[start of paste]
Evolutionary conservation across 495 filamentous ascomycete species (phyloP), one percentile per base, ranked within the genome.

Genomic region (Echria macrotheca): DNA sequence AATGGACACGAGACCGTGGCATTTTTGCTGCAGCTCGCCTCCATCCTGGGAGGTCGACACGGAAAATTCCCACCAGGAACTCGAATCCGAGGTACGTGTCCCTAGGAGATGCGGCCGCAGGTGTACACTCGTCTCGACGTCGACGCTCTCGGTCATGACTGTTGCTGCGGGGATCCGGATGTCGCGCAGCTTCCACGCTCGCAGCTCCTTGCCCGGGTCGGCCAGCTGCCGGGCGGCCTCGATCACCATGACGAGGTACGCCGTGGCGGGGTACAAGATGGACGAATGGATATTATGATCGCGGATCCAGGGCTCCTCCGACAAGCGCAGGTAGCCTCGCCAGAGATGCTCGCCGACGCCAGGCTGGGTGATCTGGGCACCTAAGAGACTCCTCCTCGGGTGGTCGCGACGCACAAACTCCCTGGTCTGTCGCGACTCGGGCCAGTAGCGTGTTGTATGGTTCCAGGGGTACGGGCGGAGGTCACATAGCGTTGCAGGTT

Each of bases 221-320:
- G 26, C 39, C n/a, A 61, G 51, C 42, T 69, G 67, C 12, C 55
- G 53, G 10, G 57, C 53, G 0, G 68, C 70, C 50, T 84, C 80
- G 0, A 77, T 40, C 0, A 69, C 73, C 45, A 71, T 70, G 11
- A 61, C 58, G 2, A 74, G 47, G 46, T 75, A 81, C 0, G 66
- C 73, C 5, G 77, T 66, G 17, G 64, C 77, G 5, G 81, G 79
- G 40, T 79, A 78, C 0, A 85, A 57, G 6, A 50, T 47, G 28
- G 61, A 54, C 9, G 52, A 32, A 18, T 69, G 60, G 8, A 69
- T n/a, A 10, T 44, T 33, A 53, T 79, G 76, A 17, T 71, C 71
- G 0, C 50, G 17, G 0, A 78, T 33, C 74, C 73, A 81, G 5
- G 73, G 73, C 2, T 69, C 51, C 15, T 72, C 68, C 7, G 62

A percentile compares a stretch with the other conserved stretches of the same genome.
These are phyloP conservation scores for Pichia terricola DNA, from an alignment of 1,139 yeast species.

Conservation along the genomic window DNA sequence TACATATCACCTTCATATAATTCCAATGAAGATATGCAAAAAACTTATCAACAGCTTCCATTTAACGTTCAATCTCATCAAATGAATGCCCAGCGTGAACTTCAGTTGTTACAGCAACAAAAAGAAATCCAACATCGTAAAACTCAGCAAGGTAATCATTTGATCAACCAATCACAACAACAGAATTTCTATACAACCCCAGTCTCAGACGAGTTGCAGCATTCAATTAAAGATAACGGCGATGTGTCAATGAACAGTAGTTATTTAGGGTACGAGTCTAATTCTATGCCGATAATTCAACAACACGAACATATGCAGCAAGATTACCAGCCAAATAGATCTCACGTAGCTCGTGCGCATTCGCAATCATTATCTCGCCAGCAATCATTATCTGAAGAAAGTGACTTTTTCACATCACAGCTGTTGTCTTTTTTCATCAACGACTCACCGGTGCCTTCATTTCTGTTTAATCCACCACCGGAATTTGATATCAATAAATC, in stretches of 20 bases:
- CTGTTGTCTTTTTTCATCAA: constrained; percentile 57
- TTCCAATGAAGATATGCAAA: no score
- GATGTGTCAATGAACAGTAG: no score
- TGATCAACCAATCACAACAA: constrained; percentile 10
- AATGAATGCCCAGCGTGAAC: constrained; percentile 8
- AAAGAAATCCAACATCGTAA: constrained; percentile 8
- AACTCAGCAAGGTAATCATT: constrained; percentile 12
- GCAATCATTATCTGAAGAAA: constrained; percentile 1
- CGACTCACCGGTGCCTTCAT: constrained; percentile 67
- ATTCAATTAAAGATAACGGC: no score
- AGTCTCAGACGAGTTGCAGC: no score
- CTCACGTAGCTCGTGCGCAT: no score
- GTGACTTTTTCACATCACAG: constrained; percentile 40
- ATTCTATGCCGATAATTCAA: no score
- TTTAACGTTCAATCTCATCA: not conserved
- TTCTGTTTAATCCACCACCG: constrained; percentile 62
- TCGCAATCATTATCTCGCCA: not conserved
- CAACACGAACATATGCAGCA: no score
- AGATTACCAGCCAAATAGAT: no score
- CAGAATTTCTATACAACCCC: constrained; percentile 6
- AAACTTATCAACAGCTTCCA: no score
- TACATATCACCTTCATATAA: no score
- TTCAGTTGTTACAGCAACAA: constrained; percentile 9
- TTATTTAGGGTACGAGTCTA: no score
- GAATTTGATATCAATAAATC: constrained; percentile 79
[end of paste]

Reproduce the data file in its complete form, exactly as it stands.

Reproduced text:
Evolutionary conservation across 495 filamentous ascomycete species (phyloP), one percentile per base, ranked within the genome.

Genomic region (Echria macrotheca): DNA sequence AATGGACACGAGACCGTGGCATTTTTGCTGCAGCTCGCCTCCATCCTGGGAGGTCGACACGGAAAATTCCCACCAGGAACTCGAATCCGAGGTACGTGTCCCTAGGAGATGCGGCCGCAGGTGTACACTCGTCTCGACGTCGACGCTCTCGGTCATGACTGTTGCTGCGGGGATCCGGATGTCGCGCAGCTTCCACGCTCGCAGCTCCTTGCCCGGGTCGGCCAGCTGCCGGGCGGCCTCGATCACCATGACGAGGTACGCCGTGGCGGGGTACAAGATGGACGAATGGATATTATGATCGCGGATCCAGGGCTCCTCCGACAAGCGCAGGTAGCCTCGCCAGAGATGCTCGCCGACGCCAGGCTGGGTGATCTGGGCACCTAAGAGACTCCTCCTCGGGTGGTCGCGACGCACAAACTCCCTGGTCTGTCGCGACTCGGGCCAGTAGCGTGTTGTATGGTTCCAGGGGTACGGGCGGAGGTCACATAGCGTTGCAGGTT

Each of bases 221-320:
- G 26, C 39, C n/a, A 61, G 51, C 42, T 69, G 67, C 12, C 55
- G 53, G 10, G 57, C 53, G 0, G 68, C 70, C 50, T 84, C 80
- G 0, A 77, T 40, C 0, A 69, C 73, C 45, A 71, T 70, G 11
- A 61, C 58, G 2, A 74, G 47, G 46, T 75, A 81, C 0, G 66
- C 73, C 5, G 77, T 66, G 17, G 64, C 77, G 5, G 81, G 79
- G 40, T 79, A 78, C 0, A 85, A 57, G 6, A 50, T 47, G 28
- G 61, A 54, C 9, G 52, A 32, A 18, T 69, G 60, G 8, A 69
- T n/a, A 10, T 44, T 33, A 53, T 79, G 76, A 17, T 71, C 71
- G 0, C 50, G 17, G 0, A 78, T 33, C 74, C 73, A 81, G 5
- G 73, G 73, C 2, T 69, C 51, C 15, T 72, C 68, C 7, G 62

A percentile compares a stretch with the other conserved stretches of the same genome.
These are phyloP conservation scores for Pichia terricola DNA, from an alignment of 1,139 yeast species.

Conservation along the genomic window DNA sequence TACATATCACCTTCATATAATTCCAATGAAGATATGCAAAAAACTTATCAACAGCTTCCATTTAACGTTCAATCTCATCAAATGAATGCCCAGCGTGAACTTCAGTTGTTACAGCAACAAAAAGAAATCCAACATCGTAAAACTCAGCAAGGTAATCATTTGATCAACCAATCACAACAACAGAATTTCTATACAACCCCAGTCTCAGACGAGTTGCAGCATTCAATTAAAGATAACGGCGATGTGTCAATGAACAGTAGTTATTTAGGGTACGAGTCTAATTCTATGCCGATAATTCAACAACACGAACATATGCAGCAAGATTACCAGCCAAATAGATCTCACGTAGCTCGTGCGCATTCGCAATCATTATCTCGCCAGCAATCATTATCTGAAGAAAGTGACTTTTTCACATCACAGCTGTTGTCTTTTTTCATCAACGACTCACCGGTGCCTTCATTTCTGTTTAATCCACCACCGGAATTTGATATCAATAAATC, in stretches of 20 bases:
- CTGTTGTCTTTTTTCATCAA: constrained; percentile 57
- TTCCAATGAAGATATGCAAA: no score
- GATGTGTCAATGAACAGTAG: no score
- TGATCAACCAATCACAACAA: constrained; percentile 10
- AATGAATGCCCAGCGTGAAC: constrained; percentile 8
- AAAGAAATCCAACATCGTAA: constrained; percentile 8
- AACTCAGCAAGGTAATCATT: constrained; percentile 12
- GCAATCATTATCTGAAGAAA: constrained; percentile 1
- CGACTCACCGGTGCCTTCAT: constrained; percentile 67
- ATTCAATTAAAGATAACGGC: no score
- AGTCTCAGACGAGTTGCAGC: no score
- CTCACGTAGCTCGTGCGCAT: no score
- GTGACTTTTTCACATCACAG: constrained; percentile 40
- ATTCTATGCCGATAATTCAA: no score
- TTTAACGTTCAATCTCATCA: not conserved
- TTCTGTTTAATCCACCACCG: constrained; percentile 62
- TCGCAATCATTATCTCGCCA: not conserved
- CAACACGAACATATGCAGCA: no score
- AGATTACCAGCCAAATAGAT: no score
- CAGAATTTCTATACAACCCC: constrained; percentile 6
- AAACTTATCAACAGCTTCCA: no score
- TACATATCACCTTCATATAA: no score
- TTCAGTTGTTACAGCAACAA: constrained; percentile 9
- TTATTTAGGGTACGAGTCTA: no score
- GAATTTGATATCAATAAATC: constrained; percentile 79